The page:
Alan Dershowitz   Letter 01   15-Sep-1997   Are you sure about John Demjanjuk?
"There was just one problem.  Horn's testimony was false." Fredric Dannen
September 15, 1997

Alan Dershowitz
Harvard Law School
Harvard University
Cambridge, MA
USA        02138

Dear Mr. Dershowitz:

While browsing the web, I came across the following statement which was attributed to you, and which I take to mean that you have no doubts concerning John Demjanjuk's guilt:

The tragedy is not that John Demjanjuk lost 16 or 17 years of his life.  The tragedy is that he had 20 to 25 good years of his life with his family after the Second World War.  His victims didn't have those good years. (http://www.nizkor.org/ftp.cgi/people/d/demjanjuk.john/synopsis-background)

What I would like to ask is how you reconcile your conclusion as to John Demjanjuk's guilt with some of the weaknesses in the case against him?  We might start, for example, with some of the weaknesses revealed in the following passage from Fredric Dannen's Vanity Fair article of June 1992:

Horn had known Ivan the Terrible well; they had worked together closely for a year.  On November 14, 1979, O.S.I. attorney Norman Moscowitz interviewed Horn at his home in West Berlin.  Moscowitz brought with him two sets of eight photographs, with a picture of Demjanjuk in each set.  Three months later, on videotape, Moscowitz asked Horn to recount what had happened at their meeting.

MOSCOWITZ: Would you describe, in your own words, how these photos were shown to you? ...

HORN: First I was shown these large pictures....

MOSCOWITZ: Did you in fact identify or recognize someone in those photographs?

HORN: Yes. This Ivan.

MOSCOWITZ: Were you shown another set of photographs aside from these which we've just discussed?

HORN: Yes.

MOSCOWITZ: When you looked at those photographs this other set where was this first set of photographs?

HORN: They had been removed again.

In short, a positive identification from a crucial witness, which placed Demjanjuk at Treblinka.  There was just one problem.  Horn's testimony was false.

John junior [son of Ivan Demjanjuk] and Ed Nishnic [son-in-law of Ivan Demjanjuk] found this out some years later, under most unusual circumstances.  In the late 1980s, the O.S.I.'s janitor was in the habit of disposing of the agency's garbage in a dumpster at a McDonald's restaurant on K Street in Washington, D.C.  Unbeknownst to the O.S.I., a Demjanjuk sympathizer was lifting the plastic garbage bags and turning them over to the family [of Ivan Demjanjuk].  Donning gloves and coveralls, John junior and Nishnic spent countless hours sifting through the refuse, sometimes having to tape together pieces of documents that had been ripped up.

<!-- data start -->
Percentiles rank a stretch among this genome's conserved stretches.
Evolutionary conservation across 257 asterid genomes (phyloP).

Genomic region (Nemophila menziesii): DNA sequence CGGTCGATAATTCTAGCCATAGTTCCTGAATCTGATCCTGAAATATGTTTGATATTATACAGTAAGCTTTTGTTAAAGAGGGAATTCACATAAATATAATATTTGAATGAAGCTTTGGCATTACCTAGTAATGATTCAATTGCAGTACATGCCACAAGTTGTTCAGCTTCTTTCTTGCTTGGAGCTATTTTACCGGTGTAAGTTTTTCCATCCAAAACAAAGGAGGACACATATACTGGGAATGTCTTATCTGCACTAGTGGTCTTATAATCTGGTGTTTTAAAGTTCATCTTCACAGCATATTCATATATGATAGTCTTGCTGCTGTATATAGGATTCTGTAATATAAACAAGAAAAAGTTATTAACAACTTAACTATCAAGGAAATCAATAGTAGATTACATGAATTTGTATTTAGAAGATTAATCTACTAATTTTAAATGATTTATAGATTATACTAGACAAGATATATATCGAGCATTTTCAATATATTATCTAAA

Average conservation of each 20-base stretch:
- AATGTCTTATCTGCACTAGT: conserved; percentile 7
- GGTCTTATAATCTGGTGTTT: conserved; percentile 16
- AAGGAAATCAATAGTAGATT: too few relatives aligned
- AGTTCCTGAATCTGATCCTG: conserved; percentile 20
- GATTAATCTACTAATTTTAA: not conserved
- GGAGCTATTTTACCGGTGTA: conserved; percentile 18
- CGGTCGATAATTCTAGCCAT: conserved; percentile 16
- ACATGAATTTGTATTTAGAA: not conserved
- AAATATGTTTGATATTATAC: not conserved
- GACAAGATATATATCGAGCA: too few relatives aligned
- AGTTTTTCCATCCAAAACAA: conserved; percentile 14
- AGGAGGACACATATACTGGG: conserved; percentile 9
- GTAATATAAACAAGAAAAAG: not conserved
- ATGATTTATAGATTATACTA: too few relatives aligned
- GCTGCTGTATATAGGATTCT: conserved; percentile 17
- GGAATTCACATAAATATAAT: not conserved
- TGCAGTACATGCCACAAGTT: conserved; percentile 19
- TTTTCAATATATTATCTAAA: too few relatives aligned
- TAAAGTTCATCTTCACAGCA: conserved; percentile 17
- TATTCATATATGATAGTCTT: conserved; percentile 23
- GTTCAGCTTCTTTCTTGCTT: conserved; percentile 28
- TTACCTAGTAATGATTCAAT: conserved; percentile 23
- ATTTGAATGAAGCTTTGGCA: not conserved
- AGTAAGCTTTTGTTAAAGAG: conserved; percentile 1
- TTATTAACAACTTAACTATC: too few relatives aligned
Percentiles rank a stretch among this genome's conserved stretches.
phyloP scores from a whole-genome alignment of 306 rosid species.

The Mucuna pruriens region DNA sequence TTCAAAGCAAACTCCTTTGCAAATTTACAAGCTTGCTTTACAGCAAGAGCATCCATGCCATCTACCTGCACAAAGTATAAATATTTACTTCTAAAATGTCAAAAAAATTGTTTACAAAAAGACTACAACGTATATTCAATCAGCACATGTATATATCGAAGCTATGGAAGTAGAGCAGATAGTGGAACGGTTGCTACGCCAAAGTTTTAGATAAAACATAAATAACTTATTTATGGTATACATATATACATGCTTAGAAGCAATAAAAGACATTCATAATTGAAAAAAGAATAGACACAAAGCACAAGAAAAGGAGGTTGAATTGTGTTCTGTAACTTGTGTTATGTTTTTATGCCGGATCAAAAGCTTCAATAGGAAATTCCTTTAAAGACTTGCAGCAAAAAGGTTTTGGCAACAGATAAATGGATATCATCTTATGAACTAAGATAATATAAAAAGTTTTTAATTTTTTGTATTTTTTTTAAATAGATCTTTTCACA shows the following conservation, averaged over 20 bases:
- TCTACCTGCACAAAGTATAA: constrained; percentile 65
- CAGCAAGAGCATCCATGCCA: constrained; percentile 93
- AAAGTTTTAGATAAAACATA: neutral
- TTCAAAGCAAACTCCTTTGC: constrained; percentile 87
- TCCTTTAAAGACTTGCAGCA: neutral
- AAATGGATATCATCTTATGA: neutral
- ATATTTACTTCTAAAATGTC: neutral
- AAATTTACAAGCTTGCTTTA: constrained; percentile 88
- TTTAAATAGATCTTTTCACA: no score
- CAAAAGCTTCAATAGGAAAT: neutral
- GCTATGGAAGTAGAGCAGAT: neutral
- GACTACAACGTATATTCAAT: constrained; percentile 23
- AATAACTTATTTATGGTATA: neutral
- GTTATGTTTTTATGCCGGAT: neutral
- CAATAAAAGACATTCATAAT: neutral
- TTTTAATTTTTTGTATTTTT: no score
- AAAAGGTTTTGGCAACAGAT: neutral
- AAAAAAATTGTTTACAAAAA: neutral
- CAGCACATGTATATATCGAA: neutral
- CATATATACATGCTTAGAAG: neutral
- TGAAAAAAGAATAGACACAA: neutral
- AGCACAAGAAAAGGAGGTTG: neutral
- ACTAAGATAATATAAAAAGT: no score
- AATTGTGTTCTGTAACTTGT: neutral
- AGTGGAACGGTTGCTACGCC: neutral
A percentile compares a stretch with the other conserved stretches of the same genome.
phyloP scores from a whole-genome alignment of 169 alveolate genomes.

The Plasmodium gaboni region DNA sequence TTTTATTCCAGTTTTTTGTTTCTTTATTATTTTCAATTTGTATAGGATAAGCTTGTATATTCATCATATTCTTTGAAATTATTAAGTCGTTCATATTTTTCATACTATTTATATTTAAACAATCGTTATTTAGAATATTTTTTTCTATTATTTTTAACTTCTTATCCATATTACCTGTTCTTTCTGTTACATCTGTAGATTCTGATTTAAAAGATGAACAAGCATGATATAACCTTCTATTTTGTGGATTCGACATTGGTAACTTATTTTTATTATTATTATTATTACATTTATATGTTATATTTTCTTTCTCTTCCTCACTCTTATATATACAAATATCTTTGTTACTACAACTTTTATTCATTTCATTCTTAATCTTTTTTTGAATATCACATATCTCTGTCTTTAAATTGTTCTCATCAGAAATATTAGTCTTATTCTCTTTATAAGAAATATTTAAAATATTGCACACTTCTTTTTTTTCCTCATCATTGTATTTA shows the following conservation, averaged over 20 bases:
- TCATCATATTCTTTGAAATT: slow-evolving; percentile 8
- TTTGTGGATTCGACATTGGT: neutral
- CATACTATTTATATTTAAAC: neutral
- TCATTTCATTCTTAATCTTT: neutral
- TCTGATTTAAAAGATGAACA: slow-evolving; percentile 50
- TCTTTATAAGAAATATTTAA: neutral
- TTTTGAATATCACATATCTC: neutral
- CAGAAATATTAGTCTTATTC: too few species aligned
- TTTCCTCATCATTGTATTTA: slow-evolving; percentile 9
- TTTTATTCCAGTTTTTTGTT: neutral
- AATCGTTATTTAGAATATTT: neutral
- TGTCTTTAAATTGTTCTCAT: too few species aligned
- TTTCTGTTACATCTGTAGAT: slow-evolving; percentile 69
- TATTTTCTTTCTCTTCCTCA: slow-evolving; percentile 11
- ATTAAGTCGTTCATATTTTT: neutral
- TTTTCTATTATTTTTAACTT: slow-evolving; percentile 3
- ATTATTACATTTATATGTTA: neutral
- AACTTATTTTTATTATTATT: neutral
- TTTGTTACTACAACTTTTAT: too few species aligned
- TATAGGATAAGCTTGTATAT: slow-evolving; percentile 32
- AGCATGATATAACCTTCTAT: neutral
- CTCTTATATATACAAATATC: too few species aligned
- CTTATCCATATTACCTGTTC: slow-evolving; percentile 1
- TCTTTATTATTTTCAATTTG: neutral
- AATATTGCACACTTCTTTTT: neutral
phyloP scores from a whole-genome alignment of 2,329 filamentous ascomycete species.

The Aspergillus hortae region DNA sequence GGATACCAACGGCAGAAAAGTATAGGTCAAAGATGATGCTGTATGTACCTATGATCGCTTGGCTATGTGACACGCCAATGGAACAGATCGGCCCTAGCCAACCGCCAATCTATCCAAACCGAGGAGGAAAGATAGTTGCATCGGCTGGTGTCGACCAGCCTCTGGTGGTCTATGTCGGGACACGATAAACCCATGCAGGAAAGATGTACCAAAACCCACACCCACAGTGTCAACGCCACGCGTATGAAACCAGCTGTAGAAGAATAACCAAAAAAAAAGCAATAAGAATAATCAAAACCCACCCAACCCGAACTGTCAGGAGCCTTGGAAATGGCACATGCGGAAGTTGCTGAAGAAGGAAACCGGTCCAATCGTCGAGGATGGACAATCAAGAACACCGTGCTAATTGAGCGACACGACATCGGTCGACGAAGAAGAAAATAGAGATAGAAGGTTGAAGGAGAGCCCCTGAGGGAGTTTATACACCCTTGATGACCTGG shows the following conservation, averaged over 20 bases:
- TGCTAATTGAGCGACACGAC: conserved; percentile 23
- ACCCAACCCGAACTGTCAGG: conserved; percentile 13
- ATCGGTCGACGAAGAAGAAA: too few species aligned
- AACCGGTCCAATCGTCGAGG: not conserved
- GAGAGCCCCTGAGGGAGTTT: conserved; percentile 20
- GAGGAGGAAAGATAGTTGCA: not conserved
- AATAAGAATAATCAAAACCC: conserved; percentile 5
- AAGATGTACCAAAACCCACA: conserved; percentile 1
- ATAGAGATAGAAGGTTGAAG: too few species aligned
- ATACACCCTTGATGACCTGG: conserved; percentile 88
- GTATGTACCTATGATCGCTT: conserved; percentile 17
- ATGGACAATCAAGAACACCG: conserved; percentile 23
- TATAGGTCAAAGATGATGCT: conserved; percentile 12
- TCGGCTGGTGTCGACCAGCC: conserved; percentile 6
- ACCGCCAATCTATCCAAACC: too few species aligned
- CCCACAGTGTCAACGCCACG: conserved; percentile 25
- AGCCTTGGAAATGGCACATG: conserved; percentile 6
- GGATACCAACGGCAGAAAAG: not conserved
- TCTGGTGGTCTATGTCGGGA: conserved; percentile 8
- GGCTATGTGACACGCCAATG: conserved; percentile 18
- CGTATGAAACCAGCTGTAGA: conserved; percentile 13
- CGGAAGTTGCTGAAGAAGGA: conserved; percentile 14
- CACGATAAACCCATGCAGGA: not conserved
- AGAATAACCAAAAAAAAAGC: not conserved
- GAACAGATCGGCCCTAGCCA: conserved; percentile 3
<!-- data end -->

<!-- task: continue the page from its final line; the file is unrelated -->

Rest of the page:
In one bag they found, fully intact, the original set of reports prepared by O.S.I. investigator Bernard Dougherty Jr. and historian George Garand, both of whom had accompanied Norman Moscowitz to Berlin for the Otto Horn interview.  Their reports, written a few days after that meeting, describe in mutually consistent detail what actually occurred.

When Horn was shown the first set of eight photographs, he "studied each of [them] at length but was unable to positively identify any of the pictures, although he believed he recognized one of them (not DEMJANJUK)....  The first series of photographs was then gathered and placed in a stack, off to the side of the table with that of DEMJANJUK lying face up on top of the pile, facing HORN [emphasis added by Dannen]."  Next, Horn saw a picture of Demjanjuk in the second stack and made the surprising observation that it was the "same person" as the man in the photo lying suggestively on top of the first stack.  At long last, he identified Demjanjuk as Ivan of Treblinka.

To compound the injury, when Nishnic and John junior let it be known that they had found this incriminating garbage, the Justice Department launched an F.B.I. probe accusing them of theft of government documents.  (Fredric Dannen, How Terrible is Ivan?, Vanity Fair, June 1992, p. 174)

The above passage is pregnant with several provocative conclusions, specifically that:

  1. Treblinka SS member Otto Horn's photo identification of Demjanjuk was conducted using improper procedures;

  2. an attempt was made to destroy exculpatory evidence specifically, the truthful account of the Otto Horn photo identification;

  3. the subsequent Otto Horn testimony was perjured;

  4. O.S.I. (Office of Special Investigations) attorney Norman Moscowitz was aware of all of the above, as were others at O.S.I.; more specifically, Norman Moscowitz was aware that the evidence which he himself was adducing from Otto Horn was perjured, and in consequence of this and other breaches of ethics, Moscowitz was eventually cited for prosecutorial misconduct.

Now the above does not constitute an overview of the most serious defects of the case against Demjanjuk, but rather only a few defects that happen to be captured in one fairly short passage.  However, it does provide a convenient place to begin a discussion.

So, what do you think? Do the four prosecution characteristics of using an improper identification procedure, attempting to destroy exculpatory evidence, relying on perjured testimony, and knowingly adducing perjured testimony do these four characteristics do anything to shake your conviction in the guilt of John Demjanjuk?

Sincerely yours,

Lubomyr Prytulak